^JewisHhrkUart
Page 9-A
Woman Seeks Post in Sinai
Continued from Pag* 1-A
t0 lead a more peaceful life.
1 have been in the Negev.
aid I know how bleak and des-
olate the land can be, but I will
volunteer for one to two years
service _____________
CONGRES&WOMAN ABZUG
said she was referring inquir-
ies about the volunteer force
to the State Department.
In her general comments on
the Israeli-Egyptian pact, she
said:
"I welcome and support the
interim agreement as a signifi-
cant step toward achieving a
stable peace in the Middle East:
It is a great relief that after
the disappointments earlier this
year it has been possible to
work out a plan that will pro-
vide three years of peace be-
tween Israel and Egypt and
lessen fears of a major war.
"I BELIEVE the concessions
made by Israel demonstrate that
nation's deep sense of respon-
sibility and commitment to
peace. The fact that both Israel
and Egypt insisted on the pres-
ence of American civilian tech-
nicians in the Mitla and Gidi
Passes shows that neither sido
views this as a partisan gam,
but rather as a further guaran-
tee of peace. Also, the Amer-
ican technicians will be sta-
tioned within the UN buffci*
zone, which provides anotlW
safety factor.
"I hope Congress will appro. i
the agreement and provide trio
aid necessary to maintain peace
in the Middle East."
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'Glezele Varans' Just the Thing to Cool OB on a Hot Summer's Day
W'fTH ALL the talk about new sources cf energy
the s-n. the sea. the winds wnat about an old
J-wish source that has stood the test cf many years.
-.lean a "glezele varums" (a hot glass of tea).
!MWhat doz'i a good Jew da to cool off? Does he
turn on an electric fan? No. Ke takes a hot glass of
tea.
IN WINTER, when he wants to warm up. does
he waste gat lint? No. He takM a hot glass of tea.
To be sure, warming a giass of tea requires
some fuel too. but warming a cup of tea is much
cheaper than warming or cooling a room .
Why are Jews such lo\ing people? I have often
wondered about it. The answer is plain. If you get
into the practice of kissing, you must become lov-
ing, and what people kiss so much as Jews?
Jews kiss several times as much as other peo-
ple. Maybe you doO't realize it. If so, it's because
you do hot associate With the right kind of Jews. A

good religious Jew does a great deal of kissing.
Many Jews will not leave or enter the house with-
out kissing.
THEY KISS the Mezuza on the door, of course.
And what a wonderful thing to kiss. In the
Mezuza is a little parchment ih which is inscribed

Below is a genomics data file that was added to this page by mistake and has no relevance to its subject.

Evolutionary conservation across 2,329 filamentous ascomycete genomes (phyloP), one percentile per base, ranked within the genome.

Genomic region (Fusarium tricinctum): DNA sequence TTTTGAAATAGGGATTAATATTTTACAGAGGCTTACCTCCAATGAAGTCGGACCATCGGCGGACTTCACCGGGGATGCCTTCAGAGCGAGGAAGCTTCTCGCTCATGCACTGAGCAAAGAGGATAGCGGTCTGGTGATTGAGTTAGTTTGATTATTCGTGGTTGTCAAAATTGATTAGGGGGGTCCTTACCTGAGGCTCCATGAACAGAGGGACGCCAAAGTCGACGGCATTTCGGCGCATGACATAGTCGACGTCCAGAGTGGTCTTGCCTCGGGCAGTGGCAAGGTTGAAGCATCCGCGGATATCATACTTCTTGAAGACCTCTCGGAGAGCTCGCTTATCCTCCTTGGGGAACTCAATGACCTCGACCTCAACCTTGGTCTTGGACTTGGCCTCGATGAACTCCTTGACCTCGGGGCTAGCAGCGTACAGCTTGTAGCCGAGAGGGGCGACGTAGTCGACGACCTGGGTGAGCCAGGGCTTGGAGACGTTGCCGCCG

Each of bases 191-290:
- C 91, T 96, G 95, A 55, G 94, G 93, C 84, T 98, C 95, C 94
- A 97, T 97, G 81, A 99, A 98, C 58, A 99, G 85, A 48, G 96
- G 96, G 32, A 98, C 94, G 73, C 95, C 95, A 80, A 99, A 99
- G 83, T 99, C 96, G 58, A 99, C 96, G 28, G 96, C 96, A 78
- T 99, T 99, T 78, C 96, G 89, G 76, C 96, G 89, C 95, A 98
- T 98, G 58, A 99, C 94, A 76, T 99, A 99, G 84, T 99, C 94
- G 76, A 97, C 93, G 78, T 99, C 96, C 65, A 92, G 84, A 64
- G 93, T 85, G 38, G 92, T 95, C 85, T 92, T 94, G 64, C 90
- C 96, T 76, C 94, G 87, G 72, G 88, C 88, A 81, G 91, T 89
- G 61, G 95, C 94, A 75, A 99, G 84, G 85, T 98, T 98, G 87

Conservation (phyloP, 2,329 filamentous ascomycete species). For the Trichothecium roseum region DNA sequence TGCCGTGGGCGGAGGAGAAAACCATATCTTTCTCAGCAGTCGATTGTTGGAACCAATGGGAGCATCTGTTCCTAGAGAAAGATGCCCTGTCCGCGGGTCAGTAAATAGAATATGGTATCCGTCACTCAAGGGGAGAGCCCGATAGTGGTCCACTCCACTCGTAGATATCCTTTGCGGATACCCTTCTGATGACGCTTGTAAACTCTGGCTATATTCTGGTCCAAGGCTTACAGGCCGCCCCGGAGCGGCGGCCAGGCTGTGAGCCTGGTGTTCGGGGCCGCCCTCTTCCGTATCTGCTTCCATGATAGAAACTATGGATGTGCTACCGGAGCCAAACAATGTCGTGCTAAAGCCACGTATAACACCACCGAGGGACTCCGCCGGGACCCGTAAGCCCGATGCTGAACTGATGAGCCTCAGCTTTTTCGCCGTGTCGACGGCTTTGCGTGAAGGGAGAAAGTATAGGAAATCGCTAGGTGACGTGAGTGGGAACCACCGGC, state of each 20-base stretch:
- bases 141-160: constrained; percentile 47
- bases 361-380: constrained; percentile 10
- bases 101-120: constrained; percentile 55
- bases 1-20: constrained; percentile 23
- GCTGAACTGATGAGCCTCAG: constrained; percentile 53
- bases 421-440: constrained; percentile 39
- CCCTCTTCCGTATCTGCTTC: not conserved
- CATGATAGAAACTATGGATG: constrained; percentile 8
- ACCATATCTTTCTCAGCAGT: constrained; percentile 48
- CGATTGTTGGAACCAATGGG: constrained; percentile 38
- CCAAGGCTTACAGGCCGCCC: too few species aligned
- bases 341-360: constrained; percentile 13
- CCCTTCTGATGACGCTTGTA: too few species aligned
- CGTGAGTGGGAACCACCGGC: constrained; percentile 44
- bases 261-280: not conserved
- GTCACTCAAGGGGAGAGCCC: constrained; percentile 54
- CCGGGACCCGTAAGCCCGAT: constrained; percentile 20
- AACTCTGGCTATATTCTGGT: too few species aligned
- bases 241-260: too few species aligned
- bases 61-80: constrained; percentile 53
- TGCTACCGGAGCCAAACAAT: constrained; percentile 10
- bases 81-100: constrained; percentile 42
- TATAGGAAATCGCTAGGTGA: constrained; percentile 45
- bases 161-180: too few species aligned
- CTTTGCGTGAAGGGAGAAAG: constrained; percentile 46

the words of Scripture: "Thou shault love the Lord
thy God with all thy heart and all thy might" .
I understand that the home of Attorney General
Edward Levi, when he was president of the Univer-
sity of Chicago, had a Mezuza on the door.
Levi is row concerned with the great a
in crime in the country especially murders and
he wants to make it more difficult to get guns.
MAYBE IF there were Mezu-as on tvery hc^e
for people to kiss, it might work even better. We
have never heard of a man with a Mezuza on his
house shooting another .
Psoriasis is a very hard word to spell. It's even
harder to have it. There are worse things but it is
an annoying skin affliction and millions of people
suffer from it in greater or lesser degree.
A Dutch scientist recently reported that the
Dead Sea area in Israel is very beneficial for the
sufferers. The reason is said to be the high oxygen
content of the air in that area.
This is a little paradoxical when we remember
that the Dead Sea is the lowest point on earth below
sea level.

Salaries Up.
Tuition Down
rpHE CURRENT recession has put the Hebrew day school
movement in a "financial pincers" of simultaneous requests
for reduced tuition fees from marginal or newly-jobless parents
and requests for cost-ovliving increases from teaching staff
members, according to officials of Torah Umesorah, the Na-
tional Society for Hebrew day schools.
But the officials stressed that no Hebrew day schools
had been forced to close for financial reasons during the
school year which ended last month and that it was highly un-
likely that any would be forced to shut down for such reasons
during the coming school year.
DR. JOSEPH KAMINETSKY, Torah Umesorah national di-
rector, told a meeting of the educational agency's board, con-
vened to discuss the recession-inflation crisis, that the twin
set of requests were playing havoc with day school budgets
throughout the country. He said a number of Hebrew day
schools had not met their payroll for weekr
He reported that the 474 Hebrew day schools, located in
34 states, were preparing requests for larger allocations from
Jewish Federations and Welfare Funds. He said that, in most
cases, the requests will be for increases of between 15 and 25
percent, with some schools planning to ask increases of up to
50 percent.
MOSES I. FEUERSTEIN, Torah Umesorah executive com-